In a new study, New York University researchers isolated the rhythms in the brain that can coordinate with music. However, only the brain oscillations of musicians were able to synchronize with the unusually slow music clips used in the experiments, say the NYU researchers — the brain waves of non-musicians could not match the unhurried tempo.
“We show that musical training strengthens oscillatory mechanisms designed for processing temporal structure in music,” wrote the researchers in their published study.
The neurons in your brain communicate via electricity and the pulsing of this charged activity is a brainwave, Scientific American explains. Categorized into four distinct types, brainwaves range from low amplitude, high frequency beta waves to high amplitude, low frequency delta waves. Beta waves would be the signature of an active, engaged mind, while a person ruminating on the past or meditating is most likely in an alpha state. Daydreaming allows us to dip into our theta brainwaves, while deep dreamless sleep plunges us into the low frequency of delta waves.
Though one brainwave state will dominate at any given moment, the other three remain in the mix at all times. Meanwhile, our minds respond to the sound waves around them.
“For any rhythmic sound, the brain seems to align its own rhythms to that of the sound so that they are both ‘on the same wavelength,’” Keith Doelling, the lead author and a Ph.D. candidate at NYU, told Medical Daily.
Specifically, previous research has shown how our brain rhythms coordinate with speech, enabling us to isolate the syllables, words, and phrases from continuous, spoken word streams, Doelling and his co-authors explained. But what about music — do our brains parse individual notes within a stream of music?
To come up with some answers, the NYU research team conducted three experiments using magnetoencephalography (MEG), which measures the tiny magnetic fields generated by brain activity. After enlisting 39 volunteers, the researchers divided them into two groups: musicians (12) and non-musicians (27). Next, participants listened to 13-second clips of classical piano music which varied in tempo (from half a note per second to eight notes per second). In each run, participants were asked to detect short pitch distortions in the sound clips.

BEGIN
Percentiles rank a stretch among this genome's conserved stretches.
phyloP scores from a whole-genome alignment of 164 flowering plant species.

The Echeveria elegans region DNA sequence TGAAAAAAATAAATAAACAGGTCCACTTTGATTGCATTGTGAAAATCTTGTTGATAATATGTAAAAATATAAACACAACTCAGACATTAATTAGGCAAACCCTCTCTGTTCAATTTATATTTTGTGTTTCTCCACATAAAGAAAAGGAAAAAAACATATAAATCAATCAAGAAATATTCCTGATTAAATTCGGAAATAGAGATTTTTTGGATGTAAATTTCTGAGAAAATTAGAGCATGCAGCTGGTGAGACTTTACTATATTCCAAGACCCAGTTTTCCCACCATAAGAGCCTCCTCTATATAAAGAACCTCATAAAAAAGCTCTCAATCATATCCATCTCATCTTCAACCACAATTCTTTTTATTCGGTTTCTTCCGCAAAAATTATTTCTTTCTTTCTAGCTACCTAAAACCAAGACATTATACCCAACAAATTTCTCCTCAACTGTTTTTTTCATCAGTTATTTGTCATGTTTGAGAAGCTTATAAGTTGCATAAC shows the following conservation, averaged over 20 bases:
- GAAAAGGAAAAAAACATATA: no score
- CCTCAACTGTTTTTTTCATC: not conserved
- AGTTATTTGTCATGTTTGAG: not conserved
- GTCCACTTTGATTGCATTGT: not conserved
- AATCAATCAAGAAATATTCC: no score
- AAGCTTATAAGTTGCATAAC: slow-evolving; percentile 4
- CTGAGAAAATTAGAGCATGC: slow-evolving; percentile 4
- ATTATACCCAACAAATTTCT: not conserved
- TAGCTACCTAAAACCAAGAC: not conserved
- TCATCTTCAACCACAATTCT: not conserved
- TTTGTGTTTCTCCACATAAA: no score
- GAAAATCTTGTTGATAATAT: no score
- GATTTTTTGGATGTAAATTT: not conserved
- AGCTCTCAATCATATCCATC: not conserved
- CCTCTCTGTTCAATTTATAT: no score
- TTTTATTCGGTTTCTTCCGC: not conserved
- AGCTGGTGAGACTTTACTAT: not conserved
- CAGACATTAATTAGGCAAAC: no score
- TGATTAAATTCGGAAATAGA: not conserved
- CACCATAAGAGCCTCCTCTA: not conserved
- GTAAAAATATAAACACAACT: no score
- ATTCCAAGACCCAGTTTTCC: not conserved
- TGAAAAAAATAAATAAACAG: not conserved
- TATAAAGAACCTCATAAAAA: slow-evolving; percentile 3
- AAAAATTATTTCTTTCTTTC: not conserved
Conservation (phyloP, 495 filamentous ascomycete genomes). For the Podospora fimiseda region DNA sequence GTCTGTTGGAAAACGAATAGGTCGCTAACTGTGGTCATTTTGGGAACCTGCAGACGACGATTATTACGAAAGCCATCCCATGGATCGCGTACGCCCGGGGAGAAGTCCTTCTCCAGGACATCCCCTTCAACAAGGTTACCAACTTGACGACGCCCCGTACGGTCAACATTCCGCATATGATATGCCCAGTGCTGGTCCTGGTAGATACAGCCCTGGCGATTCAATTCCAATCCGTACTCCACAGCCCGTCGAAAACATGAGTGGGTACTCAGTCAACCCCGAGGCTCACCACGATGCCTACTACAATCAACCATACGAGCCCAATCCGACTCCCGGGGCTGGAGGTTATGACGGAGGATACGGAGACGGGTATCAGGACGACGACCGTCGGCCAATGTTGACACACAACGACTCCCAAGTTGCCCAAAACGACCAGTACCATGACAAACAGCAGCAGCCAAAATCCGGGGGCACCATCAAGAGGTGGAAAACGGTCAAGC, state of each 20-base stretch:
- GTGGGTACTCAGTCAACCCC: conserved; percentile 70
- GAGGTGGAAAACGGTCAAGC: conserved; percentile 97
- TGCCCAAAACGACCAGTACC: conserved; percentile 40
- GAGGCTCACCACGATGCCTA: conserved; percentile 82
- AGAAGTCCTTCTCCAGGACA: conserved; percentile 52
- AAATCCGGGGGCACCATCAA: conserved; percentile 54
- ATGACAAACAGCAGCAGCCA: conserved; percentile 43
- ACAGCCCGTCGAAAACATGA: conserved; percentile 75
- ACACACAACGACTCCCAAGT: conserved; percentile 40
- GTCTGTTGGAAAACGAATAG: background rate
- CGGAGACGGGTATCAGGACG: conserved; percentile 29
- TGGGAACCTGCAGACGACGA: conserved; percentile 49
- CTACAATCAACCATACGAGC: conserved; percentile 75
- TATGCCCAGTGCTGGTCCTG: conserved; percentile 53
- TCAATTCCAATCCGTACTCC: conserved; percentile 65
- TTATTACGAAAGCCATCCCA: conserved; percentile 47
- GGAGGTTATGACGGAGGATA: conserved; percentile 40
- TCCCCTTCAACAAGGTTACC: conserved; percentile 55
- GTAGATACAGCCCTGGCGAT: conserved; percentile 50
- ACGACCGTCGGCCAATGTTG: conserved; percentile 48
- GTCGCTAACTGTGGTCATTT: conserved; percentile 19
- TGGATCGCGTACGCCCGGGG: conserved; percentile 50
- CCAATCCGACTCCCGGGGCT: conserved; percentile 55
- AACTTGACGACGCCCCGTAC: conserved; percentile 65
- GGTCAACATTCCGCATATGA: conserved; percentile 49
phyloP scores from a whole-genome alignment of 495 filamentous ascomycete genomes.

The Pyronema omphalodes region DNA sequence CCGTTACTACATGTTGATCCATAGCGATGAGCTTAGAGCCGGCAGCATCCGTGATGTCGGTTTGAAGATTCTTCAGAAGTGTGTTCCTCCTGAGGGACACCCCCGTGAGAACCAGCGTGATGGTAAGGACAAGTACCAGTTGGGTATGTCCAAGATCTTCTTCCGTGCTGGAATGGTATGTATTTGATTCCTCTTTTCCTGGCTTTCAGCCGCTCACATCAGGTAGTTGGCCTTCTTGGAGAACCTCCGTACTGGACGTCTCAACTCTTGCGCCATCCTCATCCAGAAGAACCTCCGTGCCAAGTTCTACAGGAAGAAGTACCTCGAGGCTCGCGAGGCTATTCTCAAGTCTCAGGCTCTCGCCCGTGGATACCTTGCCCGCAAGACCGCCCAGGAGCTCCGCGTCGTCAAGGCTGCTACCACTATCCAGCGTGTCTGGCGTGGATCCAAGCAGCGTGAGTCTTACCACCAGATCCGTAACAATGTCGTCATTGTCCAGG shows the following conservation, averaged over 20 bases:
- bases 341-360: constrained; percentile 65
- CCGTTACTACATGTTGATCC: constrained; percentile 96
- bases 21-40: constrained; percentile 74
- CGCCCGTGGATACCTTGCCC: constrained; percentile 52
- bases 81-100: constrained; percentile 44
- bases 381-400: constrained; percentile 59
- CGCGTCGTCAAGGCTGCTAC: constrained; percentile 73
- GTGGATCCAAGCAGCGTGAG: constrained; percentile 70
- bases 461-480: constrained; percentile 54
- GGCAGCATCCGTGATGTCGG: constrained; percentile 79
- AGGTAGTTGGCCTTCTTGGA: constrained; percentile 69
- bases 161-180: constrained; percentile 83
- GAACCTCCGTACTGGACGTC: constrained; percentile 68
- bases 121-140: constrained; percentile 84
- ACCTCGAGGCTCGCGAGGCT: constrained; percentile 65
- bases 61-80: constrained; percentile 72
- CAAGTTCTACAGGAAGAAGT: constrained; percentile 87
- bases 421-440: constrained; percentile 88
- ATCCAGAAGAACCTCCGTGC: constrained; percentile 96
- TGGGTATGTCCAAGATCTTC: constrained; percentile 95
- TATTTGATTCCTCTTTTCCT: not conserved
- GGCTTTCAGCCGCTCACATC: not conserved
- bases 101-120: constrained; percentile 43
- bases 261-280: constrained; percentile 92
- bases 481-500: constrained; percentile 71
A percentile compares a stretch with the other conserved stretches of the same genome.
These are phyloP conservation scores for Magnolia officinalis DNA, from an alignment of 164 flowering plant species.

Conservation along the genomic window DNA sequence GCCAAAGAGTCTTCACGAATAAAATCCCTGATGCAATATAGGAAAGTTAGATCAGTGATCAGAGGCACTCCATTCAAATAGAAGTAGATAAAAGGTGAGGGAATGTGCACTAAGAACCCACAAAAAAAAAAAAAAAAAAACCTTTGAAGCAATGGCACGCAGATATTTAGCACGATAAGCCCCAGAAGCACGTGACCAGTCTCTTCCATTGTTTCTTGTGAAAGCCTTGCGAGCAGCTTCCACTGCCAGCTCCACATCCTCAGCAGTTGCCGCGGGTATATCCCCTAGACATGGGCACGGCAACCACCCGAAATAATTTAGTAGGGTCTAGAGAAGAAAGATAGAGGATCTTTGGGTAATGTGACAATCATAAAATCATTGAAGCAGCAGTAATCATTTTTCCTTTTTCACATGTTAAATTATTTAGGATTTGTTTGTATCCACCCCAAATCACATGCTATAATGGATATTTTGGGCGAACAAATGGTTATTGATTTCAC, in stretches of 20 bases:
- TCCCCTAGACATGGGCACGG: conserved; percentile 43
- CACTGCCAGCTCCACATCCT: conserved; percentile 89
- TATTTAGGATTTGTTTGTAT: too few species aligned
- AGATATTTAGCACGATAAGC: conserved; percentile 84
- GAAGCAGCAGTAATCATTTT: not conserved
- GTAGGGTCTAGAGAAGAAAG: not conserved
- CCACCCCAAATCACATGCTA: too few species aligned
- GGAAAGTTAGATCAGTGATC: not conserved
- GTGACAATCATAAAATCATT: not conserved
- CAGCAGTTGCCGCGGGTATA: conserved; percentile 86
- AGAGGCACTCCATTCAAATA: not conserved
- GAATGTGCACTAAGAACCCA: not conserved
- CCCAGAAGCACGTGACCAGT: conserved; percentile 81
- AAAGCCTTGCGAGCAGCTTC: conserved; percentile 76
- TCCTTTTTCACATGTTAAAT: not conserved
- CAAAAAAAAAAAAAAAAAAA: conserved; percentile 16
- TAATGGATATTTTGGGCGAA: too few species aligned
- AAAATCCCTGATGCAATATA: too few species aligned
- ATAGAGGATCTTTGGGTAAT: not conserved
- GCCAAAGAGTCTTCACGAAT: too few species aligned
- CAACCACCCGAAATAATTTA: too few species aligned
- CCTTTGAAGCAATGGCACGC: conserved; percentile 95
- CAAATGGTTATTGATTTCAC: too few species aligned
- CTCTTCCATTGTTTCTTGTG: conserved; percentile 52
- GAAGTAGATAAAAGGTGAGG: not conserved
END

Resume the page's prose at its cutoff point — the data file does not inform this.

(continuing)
So how did the participants compare? The brain oscillations of all the participants synchronized with the note rate of any musical clip when the tempo was faster than one note per second, observed the researchers. However, only the musicians’ brains could align their oscillations with an unusually slow tempo. According to the researchers, this difference suggests the non-musicians are less capable of processing music as a continuous melody (perhaps instead their brains cling too much to individual notes).
When we are able to align our brain waves with “the temporal structure of music,” this allows our brains “better access to other aspects of musical processing as well (certainly pitch, and potentially things like melody and harmony),” Doelling explained.
Ultimately, our brain rhythms strive to align with and group any sound, whether music or speech, into small chunks to be analyzed.
“We seem to use rhythm as a type of carrier signal to facilitate the transfer of information… that can be decoded in the brain further down the processing pathway,” said Doelling.
Source: Doelling KB, Poeppel D. Cortical entrainment to music and its modulation by expertise. PNAS. 2015.